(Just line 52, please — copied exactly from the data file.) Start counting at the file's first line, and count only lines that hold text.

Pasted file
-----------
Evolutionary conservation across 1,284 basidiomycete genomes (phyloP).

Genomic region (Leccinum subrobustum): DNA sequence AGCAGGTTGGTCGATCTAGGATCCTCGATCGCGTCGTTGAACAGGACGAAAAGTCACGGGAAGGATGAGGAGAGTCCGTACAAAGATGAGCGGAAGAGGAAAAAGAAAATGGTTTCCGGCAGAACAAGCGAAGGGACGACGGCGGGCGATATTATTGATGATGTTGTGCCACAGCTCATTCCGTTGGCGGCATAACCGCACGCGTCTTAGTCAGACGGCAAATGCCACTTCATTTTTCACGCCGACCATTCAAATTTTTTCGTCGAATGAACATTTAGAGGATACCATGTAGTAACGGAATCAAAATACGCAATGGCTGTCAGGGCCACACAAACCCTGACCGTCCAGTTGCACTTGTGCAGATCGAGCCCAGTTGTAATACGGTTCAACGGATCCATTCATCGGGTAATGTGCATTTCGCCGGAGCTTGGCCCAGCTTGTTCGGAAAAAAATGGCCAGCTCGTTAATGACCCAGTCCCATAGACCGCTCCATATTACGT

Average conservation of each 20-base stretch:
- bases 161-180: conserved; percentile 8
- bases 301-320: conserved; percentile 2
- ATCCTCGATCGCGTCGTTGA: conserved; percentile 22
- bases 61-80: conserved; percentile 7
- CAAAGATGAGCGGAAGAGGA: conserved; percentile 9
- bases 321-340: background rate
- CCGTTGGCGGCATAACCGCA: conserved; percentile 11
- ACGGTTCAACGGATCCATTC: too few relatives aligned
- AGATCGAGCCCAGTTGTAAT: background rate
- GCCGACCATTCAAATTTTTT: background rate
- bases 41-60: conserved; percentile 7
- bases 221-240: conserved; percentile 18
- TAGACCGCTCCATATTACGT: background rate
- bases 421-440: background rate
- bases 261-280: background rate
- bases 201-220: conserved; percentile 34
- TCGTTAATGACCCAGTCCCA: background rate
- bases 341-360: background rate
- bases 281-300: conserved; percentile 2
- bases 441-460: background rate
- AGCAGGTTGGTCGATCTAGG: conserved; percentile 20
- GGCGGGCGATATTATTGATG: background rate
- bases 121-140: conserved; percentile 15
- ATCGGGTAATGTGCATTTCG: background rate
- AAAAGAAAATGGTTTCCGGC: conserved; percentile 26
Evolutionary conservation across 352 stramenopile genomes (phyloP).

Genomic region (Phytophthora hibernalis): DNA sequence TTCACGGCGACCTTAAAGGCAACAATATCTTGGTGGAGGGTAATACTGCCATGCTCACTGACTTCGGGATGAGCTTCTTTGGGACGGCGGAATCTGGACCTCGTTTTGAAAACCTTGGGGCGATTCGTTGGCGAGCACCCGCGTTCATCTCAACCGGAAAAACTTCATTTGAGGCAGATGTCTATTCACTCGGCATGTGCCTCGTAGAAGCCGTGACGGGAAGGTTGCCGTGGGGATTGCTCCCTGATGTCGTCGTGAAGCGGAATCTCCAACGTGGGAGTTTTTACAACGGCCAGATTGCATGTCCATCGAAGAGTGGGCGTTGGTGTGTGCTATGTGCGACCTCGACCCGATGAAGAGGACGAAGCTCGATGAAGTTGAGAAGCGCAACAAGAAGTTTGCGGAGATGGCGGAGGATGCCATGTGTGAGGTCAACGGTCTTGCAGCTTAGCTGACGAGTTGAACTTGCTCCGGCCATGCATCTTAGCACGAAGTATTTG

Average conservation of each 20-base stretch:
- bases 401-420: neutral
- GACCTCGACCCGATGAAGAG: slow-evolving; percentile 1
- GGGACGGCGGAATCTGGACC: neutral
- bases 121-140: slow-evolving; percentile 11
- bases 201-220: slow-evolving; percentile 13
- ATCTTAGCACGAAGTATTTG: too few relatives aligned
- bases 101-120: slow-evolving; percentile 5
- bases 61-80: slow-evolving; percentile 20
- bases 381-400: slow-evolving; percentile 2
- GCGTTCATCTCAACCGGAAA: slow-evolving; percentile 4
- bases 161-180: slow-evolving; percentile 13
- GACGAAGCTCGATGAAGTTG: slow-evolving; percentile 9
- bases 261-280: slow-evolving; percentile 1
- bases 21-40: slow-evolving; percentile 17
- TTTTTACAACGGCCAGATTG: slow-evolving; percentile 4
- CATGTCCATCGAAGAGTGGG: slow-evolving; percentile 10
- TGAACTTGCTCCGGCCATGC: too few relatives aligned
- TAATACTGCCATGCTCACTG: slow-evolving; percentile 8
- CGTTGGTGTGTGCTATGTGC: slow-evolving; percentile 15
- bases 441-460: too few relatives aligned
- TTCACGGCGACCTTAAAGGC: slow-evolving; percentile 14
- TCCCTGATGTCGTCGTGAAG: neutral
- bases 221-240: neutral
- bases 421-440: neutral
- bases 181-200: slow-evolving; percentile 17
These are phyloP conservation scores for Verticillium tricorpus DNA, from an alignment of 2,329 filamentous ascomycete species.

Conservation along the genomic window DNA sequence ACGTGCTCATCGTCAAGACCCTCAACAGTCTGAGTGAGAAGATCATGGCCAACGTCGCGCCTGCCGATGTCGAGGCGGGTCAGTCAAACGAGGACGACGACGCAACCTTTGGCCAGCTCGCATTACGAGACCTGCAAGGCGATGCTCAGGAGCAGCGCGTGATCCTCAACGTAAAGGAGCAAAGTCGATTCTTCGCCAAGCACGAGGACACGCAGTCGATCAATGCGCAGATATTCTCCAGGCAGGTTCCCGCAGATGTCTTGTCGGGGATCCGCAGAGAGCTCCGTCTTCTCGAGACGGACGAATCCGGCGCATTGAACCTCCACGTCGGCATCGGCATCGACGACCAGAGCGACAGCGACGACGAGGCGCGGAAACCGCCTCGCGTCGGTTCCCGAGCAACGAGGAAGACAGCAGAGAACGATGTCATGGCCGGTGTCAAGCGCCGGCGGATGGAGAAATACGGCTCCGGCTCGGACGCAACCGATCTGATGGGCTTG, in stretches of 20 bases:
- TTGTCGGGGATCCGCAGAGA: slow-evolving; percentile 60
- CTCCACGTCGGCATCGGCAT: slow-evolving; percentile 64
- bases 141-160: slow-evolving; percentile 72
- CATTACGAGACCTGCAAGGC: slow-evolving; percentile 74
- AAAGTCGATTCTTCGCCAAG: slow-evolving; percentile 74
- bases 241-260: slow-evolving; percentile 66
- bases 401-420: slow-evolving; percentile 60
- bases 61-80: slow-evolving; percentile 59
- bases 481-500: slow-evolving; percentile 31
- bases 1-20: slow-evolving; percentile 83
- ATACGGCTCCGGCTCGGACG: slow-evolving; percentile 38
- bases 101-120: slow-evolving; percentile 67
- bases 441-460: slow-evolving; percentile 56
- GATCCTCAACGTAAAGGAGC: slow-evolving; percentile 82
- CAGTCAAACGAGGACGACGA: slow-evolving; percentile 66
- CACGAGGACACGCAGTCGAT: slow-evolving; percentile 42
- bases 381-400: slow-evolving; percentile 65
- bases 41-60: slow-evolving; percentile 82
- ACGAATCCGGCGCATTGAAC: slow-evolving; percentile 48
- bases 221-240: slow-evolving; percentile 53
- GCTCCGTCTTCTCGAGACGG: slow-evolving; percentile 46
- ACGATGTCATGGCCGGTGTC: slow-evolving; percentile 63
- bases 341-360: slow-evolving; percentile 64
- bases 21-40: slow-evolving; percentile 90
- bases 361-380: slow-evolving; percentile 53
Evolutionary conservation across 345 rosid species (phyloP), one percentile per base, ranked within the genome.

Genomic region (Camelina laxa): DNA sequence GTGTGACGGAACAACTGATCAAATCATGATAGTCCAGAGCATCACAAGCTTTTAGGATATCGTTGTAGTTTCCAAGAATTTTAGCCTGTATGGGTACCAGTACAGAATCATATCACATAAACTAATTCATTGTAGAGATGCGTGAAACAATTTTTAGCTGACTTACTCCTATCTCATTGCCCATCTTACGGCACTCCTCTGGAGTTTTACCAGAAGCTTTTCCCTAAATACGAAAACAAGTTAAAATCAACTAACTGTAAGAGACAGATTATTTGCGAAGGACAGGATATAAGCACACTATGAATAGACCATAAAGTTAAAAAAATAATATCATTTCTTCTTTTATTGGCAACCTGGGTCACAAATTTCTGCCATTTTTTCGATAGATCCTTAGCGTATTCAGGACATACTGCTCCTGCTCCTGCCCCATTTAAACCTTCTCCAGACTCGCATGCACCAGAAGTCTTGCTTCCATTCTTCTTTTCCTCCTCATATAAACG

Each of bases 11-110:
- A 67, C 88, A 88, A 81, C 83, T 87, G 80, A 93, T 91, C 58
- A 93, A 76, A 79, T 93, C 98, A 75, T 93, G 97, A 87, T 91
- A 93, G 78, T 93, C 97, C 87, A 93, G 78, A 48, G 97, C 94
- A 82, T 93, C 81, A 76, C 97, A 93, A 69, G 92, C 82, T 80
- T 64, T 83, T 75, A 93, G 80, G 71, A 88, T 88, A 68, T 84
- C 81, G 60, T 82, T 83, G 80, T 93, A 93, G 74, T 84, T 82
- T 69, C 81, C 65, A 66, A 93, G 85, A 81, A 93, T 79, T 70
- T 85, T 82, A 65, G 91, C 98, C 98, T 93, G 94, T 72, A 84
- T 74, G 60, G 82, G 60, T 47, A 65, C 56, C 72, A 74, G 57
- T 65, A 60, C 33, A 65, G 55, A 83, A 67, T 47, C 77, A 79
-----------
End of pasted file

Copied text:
- TTCACGGCGACCTTAAAGGC: slow-evolving; percentile 14